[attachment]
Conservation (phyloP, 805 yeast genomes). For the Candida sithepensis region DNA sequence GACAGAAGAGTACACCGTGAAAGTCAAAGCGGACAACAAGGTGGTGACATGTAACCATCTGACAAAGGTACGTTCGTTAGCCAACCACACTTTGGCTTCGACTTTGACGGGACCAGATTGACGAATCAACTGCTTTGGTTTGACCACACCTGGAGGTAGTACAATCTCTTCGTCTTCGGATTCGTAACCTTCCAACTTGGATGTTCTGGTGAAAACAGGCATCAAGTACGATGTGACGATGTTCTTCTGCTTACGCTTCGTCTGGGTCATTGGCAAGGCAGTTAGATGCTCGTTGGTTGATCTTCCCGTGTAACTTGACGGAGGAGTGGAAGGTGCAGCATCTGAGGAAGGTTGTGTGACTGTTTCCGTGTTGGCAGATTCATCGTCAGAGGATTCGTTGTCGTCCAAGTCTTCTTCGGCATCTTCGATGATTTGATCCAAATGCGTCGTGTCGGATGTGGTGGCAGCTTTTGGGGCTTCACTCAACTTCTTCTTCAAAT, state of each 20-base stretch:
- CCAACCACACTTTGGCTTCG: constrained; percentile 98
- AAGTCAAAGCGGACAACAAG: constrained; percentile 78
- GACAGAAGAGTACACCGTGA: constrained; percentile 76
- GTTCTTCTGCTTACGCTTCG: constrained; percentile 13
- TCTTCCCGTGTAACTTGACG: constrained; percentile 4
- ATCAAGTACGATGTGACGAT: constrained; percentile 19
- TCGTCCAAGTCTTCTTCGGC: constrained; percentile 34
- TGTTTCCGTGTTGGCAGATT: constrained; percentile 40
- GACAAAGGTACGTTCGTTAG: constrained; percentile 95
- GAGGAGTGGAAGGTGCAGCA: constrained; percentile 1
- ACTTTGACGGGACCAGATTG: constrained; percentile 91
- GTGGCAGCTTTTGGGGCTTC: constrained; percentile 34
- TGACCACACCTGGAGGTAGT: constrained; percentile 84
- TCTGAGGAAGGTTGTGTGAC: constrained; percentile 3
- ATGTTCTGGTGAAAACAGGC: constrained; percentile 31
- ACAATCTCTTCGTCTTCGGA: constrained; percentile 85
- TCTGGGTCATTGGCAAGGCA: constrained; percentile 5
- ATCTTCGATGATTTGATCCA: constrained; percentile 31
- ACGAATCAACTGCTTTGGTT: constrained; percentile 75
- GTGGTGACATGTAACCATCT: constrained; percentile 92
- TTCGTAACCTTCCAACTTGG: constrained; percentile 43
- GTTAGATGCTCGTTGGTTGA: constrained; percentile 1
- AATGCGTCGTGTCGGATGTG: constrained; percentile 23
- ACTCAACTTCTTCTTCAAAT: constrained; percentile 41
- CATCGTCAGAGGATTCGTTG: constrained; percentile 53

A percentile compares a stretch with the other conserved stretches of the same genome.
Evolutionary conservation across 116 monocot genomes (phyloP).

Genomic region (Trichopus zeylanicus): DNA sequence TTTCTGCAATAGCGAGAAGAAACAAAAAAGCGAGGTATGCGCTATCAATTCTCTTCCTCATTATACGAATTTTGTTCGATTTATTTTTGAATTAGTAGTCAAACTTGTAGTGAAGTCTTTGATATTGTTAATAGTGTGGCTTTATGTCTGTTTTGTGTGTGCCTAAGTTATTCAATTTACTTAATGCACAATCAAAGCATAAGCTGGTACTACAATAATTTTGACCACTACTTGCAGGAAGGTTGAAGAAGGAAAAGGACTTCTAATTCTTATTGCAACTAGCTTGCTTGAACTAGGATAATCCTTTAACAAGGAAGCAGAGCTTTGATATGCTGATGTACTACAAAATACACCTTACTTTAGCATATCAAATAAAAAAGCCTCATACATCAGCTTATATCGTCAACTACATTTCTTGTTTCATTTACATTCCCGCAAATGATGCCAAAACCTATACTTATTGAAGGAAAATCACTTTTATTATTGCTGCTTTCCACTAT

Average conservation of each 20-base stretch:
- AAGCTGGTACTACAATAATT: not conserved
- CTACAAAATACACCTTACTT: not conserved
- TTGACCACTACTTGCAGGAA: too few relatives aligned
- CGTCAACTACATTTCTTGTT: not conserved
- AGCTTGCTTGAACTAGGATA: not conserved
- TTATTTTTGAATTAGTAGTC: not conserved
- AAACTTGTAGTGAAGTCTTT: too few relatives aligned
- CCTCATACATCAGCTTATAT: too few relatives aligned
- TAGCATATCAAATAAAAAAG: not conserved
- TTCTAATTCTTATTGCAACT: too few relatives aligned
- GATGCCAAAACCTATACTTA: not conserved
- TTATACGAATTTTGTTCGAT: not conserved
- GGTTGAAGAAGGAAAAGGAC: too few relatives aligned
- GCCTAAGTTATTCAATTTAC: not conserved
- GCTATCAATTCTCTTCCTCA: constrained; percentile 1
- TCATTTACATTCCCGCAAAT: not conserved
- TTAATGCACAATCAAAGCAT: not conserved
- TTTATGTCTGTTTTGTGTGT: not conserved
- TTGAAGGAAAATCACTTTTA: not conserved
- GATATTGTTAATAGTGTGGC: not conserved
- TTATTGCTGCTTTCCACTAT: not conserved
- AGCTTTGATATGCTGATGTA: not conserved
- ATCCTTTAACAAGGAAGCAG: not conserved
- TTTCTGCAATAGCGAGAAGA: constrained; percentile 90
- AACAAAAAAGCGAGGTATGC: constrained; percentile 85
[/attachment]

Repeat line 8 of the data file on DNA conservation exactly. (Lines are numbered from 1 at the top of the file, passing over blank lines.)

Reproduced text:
- TCGTCCAAGTCTTCTTCGGC: constrained; percentile 34